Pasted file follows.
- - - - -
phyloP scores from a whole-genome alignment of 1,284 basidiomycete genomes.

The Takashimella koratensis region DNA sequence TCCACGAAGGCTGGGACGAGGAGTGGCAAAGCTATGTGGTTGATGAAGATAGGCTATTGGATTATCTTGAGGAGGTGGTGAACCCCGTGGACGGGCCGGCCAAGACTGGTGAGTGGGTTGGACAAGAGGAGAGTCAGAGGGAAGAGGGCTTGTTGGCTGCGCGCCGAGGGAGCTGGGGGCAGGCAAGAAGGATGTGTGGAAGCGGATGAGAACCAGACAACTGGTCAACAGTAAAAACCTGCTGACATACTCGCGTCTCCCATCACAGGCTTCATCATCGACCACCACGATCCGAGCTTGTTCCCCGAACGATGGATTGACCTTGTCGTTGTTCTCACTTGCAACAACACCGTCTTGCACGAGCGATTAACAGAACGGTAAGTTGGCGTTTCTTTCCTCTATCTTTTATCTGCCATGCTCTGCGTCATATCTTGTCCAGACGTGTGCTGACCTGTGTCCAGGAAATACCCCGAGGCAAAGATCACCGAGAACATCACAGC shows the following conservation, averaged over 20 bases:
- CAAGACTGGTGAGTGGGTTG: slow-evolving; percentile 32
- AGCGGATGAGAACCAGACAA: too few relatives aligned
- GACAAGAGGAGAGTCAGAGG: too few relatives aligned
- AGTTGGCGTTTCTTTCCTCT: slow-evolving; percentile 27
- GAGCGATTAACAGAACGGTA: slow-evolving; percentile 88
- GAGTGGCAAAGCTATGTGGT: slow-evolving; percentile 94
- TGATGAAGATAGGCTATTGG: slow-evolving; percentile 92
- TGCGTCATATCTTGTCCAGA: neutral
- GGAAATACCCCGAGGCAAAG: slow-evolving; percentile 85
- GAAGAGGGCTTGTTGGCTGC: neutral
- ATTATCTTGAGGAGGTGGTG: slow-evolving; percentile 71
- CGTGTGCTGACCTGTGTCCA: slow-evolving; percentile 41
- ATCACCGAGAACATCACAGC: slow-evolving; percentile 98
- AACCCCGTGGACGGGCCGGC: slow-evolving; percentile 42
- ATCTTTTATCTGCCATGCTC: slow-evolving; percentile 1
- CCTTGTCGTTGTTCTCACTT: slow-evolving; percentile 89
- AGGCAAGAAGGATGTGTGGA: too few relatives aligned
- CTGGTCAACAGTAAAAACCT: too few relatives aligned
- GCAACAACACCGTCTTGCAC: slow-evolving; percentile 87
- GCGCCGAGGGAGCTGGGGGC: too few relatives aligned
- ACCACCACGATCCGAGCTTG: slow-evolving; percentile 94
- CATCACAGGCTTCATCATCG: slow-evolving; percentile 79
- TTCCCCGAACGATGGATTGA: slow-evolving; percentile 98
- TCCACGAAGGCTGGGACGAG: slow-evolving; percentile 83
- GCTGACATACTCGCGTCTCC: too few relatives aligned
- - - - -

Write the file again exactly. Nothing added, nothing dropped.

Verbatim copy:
phyloP scores from a whole-genome alignment of 1,284 basidiomycete genomes.

The Takashimella koratensis region DNA sequence TCCACGAAGGCTGGGACGAGGAGTGGCAAAGCTATGTGGTTGATGAAGATAGGCTATTGGATTATCTTGAGGAGGTGGTGAACCCCGTGGACGGGCCGGCCAAGACTGGTGAGTGGGTTGGACAAGAGGAGAGTCAGAGGGAAGAGGGCTTGTTGGCTGCGCGCCGAGGGAGCTGGGGGCAGGCAAGAAGGATGTGTGGAAGCGGATGAGAACCAGACAACTGGTCAACAGTAAAAACCTGCTGACATACTCGCGTCTCCCATCACAGGCTTCATCATCGACCACCACGATCCGAGCTTGTTCCCCGAACGATGGATTGACCTTGTCGTTGTTCTCACTTGCAACAACACCGTCTTGCACGAGCGATTAACAGAACGGTAAGTTGGCGTTTCTTTCCTCTATCTTTTATCTGCCATGCTCTGCGTCATATCTTGTCCAGACGTGTGCTGACCTGTGTCCAGGAAATACCCCGAGGCAAAGATCACCGAGAACATCACAGC shows the following conservation, averaged over 20 bases:
- CAAGACTGGTGAGTGGGTTG: slow-evolving; percentile 32
- AGCGGATGAGAACCAGACAA: too few relatives aligned
- GACAAGAGGAGAGTCAGAGG: too few relatives aligned
- AGTTGGCGTTTCTTTCCTCT: slow-evolving; percentile 27
- GAGCGATTAACAGAACGGTA: slow-evolving; percentile 88
- GAGTGGCAAAGCTATGTGGT: slow-evolving; percentile 94
- TGATGAAGATAGGCTATTGG: slow-evolving; percentile 92
- TGCGTCATATCTTGTCCAGA: neutral
- GGAAATACCCCGAGGCAAAG: slow-evolving; percentile 85
- GAAGAGGGCTTGTTGGCTGC: neutral
- ATTATCTTGAGGAGGTGGTG: slow-evolving; percentile 71
- CGTGTGCTGACCTGTGTCCA: slow-evolving; percentile 41
- ATCACCGAGAACATCACAGC: slow-evolving; percentile 98
- AACCCCGTGGACGGGCCGGC: slow-evolving; percentile 42
- ATCTTTTATCTGCCATGCTC: slow-evolving; percentile 1
- CCTTGTCGTTGTTCTCACTT: slow-evolving; percentile 89
- AGGCAAGAAGGATGTGTGGA: too few relatives aligned
- CTGGTCAACAGTAAAAACCT: too few relatives aligned
- GCAACAACACCGTCTTGCAC: slow-evolving; percentile 87
- GCGCCGAGGGAGCTGGGGGC: too few relatives aligned
- ACCACCACGATCCGAGCTTG: slow-evolving; percentile 94
- CATCACAGGCTTCATCATCG: slow-evolving; percentile 79
- TTCCCCGAACGATGGATTGA: slow-evolving; percentile 98
- TCCACGAAGGCTGGGACGAG: slow-evolving; percentile 83
- GCTGACATACTCGCGTCTCC: too few relatives aligned